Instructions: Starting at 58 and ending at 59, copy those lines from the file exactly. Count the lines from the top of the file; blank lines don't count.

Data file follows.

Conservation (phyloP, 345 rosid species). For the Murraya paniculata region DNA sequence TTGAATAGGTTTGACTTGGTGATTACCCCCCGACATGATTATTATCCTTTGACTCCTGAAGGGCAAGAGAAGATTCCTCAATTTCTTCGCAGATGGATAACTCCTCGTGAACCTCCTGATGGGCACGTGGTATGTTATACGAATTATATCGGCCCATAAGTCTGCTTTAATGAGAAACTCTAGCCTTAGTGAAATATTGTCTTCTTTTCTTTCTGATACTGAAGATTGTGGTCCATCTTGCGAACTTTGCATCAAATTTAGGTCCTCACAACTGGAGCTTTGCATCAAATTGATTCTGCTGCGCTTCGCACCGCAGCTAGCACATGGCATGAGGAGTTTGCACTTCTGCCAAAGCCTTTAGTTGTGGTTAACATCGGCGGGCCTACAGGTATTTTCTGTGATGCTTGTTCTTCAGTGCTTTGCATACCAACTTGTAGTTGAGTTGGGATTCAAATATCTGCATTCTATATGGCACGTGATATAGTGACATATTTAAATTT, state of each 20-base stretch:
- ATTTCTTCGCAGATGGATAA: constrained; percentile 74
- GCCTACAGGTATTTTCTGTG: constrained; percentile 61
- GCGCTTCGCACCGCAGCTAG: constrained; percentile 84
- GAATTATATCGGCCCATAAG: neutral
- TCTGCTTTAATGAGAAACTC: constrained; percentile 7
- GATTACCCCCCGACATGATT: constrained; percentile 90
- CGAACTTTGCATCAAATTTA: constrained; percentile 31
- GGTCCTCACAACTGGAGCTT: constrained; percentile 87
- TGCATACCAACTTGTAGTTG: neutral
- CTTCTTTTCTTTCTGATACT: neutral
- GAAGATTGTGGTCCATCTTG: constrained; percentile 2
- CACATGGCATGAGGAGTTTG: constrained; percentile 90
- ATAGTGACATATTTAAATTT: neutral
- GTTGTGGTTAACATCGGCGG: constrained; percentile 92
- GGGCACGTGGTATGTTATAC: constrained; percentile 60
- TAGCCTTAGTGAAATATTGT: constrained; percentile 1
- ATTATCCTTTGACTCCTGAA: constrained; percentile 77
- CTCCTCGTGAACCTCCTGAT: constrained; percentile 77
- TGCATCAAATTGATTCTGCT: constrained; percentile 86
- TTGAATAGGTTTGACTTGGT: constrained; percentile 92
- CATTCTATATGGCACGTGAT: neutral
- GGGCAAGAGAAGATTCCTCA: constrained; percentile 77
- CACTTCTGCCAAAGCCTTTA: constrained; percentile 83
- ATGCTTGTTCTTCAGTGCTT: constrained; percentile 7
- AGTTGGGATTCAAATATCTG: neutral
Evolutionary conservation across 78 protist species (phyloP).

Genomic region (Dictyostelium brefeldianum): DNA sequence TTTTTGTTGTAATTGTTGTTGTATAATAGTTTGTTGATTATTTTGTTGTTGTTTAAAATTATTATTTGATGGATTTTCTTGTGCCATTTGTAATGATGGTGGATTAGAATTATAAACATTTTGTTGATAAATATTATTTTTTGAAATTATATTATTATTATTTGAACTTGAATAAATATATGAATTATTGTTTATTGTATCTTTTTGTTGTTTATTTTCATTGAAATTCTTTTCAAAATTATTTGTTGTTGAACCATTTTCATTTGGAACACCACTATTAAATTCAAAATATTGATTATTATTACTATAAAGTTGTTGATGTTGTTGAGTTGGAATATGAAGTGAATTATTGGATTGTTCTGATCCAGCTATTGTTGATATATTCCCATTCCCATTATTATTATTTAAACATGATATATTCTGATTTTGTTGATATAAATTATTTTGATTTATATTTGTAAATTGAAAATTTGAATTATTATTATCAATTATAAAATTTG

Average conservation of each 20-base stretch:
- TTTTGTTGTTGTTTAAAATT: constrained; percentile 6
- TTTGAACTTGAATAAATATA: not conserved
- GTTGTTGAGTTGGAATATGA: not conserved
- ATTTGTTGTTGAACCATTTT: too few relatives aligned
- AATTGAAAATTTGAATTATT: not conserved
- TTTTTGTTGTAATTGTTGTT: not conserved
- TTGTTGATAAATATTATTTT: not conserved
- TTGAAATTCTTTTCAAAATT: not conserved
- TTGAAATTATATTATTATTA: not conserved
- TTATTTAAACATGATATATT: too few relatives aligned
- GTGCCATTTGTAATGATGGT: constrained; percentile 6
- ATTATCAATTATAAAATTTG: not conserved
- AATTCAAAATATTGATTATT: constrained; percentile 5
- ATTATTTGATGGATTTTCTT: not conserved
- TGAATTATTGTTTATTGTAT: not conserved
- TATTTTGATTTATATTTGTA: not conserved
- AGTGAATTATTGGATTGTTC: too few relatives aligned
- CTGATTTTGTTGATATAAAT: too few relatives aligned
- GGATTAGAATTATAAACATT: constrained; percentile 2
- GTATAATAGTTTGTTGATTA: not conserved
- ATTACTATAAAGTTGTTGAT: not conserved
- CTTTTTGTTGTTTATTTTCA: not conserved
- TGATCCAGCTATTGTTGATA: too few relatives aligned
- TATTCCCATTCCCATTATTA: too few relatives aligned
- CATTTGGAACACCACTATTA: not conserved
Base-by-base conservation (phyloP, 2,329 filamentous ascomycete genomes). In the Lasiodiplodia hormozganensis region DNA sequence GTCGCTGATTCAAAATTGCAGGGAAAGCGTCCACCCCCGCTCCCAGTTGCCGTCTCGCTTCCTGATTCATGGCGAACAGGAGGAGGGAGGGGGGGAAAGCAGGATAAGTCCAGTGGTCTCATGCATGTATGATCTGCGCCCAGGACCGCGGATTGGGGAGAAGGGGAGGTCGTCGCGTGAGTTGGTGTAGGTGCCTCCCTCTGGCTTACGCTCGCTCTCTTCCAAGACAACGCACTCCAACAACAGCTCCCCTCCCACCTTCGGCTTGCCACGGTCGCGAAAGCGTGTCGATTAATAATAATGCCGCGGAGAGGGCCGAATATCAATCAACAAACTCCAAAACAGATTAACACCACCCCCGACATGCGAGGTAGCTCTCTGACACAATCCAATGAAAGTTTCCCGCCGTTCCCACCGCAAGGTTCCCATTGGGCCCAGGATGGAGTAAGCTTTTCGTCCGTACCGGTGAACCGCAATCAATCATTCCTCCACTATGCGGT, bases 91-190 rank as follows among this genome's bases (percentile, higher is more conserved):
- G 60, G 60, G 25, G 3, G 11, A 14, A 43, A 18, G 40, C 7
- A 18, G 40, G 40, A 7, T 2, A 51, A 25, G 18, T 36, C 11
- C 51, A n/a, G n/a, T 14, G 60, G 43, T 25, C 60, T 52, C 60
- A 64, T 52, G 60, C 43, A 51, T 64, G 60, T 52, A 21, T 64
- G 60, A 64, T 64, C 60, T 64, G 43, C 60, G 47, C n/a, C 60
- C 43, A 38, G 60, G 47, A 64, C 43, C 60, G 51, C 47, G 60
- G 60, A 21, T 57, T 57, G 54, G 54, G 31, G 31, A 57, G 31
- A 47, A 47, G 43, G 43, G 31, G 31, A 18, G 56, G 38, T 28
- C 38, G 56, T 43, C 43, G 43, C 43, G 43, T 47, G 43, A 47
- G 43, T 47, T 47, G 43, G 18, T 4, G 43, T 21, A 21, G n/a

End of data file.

- C 51, A n/a, G n/a, T 14, G 60, G 43, T 25, C 60, T 52, C 60
- A 64, T 52, G 60, C 43, A 51, T 64, G 60, T 52, A 21, T 64